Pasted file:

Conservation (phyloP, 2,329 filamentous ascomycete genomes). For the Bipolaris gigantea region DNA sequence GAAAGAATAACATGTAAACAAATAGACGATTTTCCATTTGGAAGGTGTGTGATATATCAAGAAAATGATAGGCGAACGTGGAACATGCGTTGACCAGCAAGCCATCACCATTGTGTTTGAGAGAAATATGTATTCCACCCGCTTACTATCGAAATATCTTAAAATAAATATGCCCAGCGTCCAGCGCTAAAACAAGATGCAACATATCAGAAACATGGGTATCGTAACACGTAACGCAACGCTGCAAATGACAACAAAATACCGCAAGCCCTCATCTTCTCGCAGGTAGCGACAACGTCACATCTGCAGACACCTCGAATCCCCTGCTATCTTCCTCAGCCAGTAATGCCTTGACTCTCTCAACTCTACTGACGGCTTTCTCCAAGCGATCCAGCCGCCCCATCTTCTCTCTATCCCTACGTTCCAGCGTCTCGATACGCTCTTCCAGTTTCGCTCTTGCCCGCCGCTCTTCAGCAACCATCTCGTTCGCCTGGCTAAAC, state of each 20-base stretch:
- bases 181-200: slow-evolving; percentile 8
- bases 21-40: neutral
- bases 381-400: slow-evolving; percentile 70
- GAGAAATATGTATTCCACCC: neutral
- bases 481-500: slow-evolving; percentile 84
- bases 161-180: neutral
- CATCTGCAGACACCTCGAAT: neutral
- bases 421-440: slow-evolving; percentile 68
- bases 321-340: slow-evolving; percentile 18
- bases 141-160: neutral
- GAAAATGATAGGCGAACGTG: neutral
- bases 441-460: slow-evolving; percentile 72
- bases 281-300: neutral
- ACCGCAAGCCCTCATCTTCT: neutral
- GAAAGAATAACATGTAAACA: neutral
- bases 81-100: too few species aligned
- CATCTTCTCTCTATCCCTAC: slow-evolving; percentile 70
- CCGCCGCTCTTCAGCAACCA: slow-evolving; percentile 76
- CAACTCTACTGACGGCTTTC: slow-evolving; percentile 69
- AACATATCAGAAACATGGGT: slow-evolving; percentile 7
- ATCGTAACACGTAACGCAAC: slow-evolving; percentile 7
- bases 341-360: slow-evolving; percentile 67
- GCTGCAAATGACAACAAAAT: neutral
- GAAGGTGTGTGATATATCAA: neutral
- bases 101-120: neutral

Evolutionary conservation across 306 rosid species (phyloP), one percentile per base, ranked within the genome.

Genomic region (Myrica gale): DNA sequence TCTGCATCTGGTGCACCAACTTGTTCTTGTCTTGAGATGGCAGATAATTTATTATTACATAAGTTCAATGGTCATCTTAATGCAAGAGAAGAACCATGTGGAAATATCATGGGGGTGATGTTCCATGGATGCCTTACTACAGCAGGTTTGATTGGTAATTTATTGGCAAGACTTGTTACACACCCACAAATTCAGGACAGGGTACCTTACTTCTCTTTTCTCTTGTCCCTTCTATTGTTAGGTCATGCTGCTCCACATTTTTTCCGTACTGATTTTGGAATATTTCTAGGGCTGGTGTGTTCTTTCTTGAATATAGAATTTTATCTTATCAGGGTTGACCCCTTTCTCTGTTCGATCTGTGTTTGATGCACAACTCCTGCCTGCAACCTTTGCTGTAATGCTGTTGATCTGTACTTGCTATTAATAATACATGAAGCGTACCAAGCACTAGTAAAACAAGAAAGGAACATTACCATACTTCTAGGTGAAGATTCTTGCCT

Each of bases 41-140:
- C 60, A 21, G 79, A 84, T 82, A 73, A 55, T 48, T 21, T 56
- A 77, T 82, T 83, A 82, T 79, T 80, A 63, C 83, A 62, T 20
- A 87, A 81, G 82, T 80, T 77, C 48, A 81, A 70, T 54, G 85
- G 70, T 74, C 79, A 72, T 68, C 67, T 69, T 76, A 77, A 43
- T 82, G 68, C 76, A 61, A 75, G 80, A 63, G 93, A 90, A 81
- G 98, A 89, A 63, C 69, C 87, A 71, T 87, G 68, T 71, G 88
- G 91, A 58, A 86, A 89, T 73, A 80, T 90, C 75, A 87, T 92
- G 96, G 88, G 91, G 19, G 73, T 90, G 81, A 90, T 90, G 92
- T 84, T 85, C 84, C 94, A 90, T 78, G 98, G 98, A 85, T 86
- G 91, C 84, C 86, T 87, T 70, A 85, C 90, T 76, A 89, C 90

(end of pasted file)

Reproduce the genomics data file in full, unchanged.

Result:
Conservation (phyloP, 2,329 filamentous ascomycete genomes). For the Bipolaris gigantea region DNA sequence GAAAGAATAACATGTAAACAAATAGACGATTTTCCATTTGGAAGGTGTGTGATATATCAAGAAAATGATAGGCGAACGTGGAACATGCGTTGACCAGCAAGCCATCACCATTGTGTTTGAGAGAAATATGTATTCCACCCGCTTACTATCGAAATATCTTAAAATAAATATGCCCAGCGTCCAGCGCTAAAACAAGATGCAACATATCAGAAACATGGGTATCGTAACACGTAACGCAACGCTGCAAATGACAACAAAATACCGCAAGCCCTCATCTTCTCGCAGGTAGCGACAACGTCACATCTGCAGACACCTCGAATCCCCTGCTATCTTCCTCAGCCAGTAATGCCTTGACTCTCTCAACTCTACTGACGGCTTTCTCCAAGCGATCCAGCCGCCCCATCTTCTCTCTATCCCTACGTTCCAGCGTCTCGATACGCTCTTCCAGTTTCGCTCTTGCCCGCCGCTCTTCAGCAACCATCTCGTTCGCCTGGCTAAAC, state of each 20-base stretch:
- bases 181-200: slow-evolving; percentile 8
- bases 21-40: neutral
- bases 381-400: slow-evolving; percentile 70
- GAGAAATATGTATTCCACCC: neutral
- bases 481-500: slow-evolving; percentile 84
- bases 161-180: neutral
- CATCTGCAGACACCTCGAAT: neutral
- bases 421-440: slow-evolving; percentile 68
- bases 321-340: slow-evolving; percentile 18
- bases 141-160: neutral
- GAAAATGATAGGCGAACGTG: neutral
- bases 441-460: slow-evolving; percentile 72
- bases 281-300: neutral
- ACCGCAAGCCCTCATCTTCT: neutral
- GAAAGAATAACATGTAAACA: neutral
- bases 81-100: too few species aligned
- CATCTTCTCTCTATCCCTAC: slow-evolving; percentile 70
- CCGCCGCTCTTCAGCAACCA: slow-evolving; percentile 76
- CAACTCTACTGACGGCTTTC: slow-evolving; percentile 69
- AACATATCAGAAACATGGGT: slow-evolving; percentile 7
- ATCGTAACACGTAACGCAAC: slow-evolving; percentile 7
- bases 341-360: slow-evolving; percentile 67
- GCTGCAAATGACAACAAAAT: neutral
- GAAGGTGTGTGATATATCAA: neutral
- bases 101-120: neutral

Evolutionary conservation across 306 rosid species (phyloP), one percentile per base, ranked within the genome.

Genomic region (Myrica gale): DNA sequence TCTGCATCTGGTGCACCAACTTGTTCTTGTCTTGAGATGGCAGATAATTTATTATTACATAAGTTCAATGGTCATCTTAATGCAAGAGAAGAACCATGTGGAAATATCATGGGGGTGATGTTCCATGGATGCCTTACTACAGCAGGTTTGATTGGTAATTTATTGGCAAGACTTGTTACACACCCACAAATTCAGGACAGGGTACCTTACTTCTCTTTTCTCTTGTCCCTTCTATTGTTAGGTCATGCTGCTCCACATTTTTTCCGTACTGATTTTGGAATATTTCTAGGGCTGGTGTGTTCTTTCTTGAATATAGAATTTTATCTTATCAGGGTTGACCCCTTTCTCTGTTCGATCTGTGTTTGATGCACAACTCCTGCCTGCAACCTTTGCTGTAATGCTGTTGATCTGTACTTGCTATTAATAATACATGAAGCGTACCAAGCACTAGTAAAACAAGAAAGGAACATTACCATACTTCTAGGTGAAGATTCTTGCCT

Each of bases 41-140:
- C 60, A 21, G 79, A 84, T 82, A 73, A 55, T 48, T 21, T 56
- A 77, T 82, T 83, A 82, T 79, T 80, A 63, C 83, A 62, T 20
- A 87, A 81, G 82, T 80, T 77, C 48, A 81, A 70, T 54, G 85
- G 70, T 74, C 79, A 72, T 68, C 67, T 69, T 76, A 77, A 43
- T 82, G 68, C 76, A 61, A 75, G 80, A 63, G 93, A 90, A 81
- G 98, A 89, A 63, C 69, C 87, A 71, T 87, G 68, T 71, G 88
- G 91, A 58, A 86, A 89, T 73, A 80, T 90, C 75, A 87, T 92
- G 96, G 88, G 91, G 19, G 73, T 90, G 81, A 90, T 90, G 92
- T 84, T 85, C 84, C 94, A 90, T 78, G 98, G 98, A 85, T 86
- G 91, C 84, C 86, T 87, T 70, A 85, C 90, T 76, A 89, C 90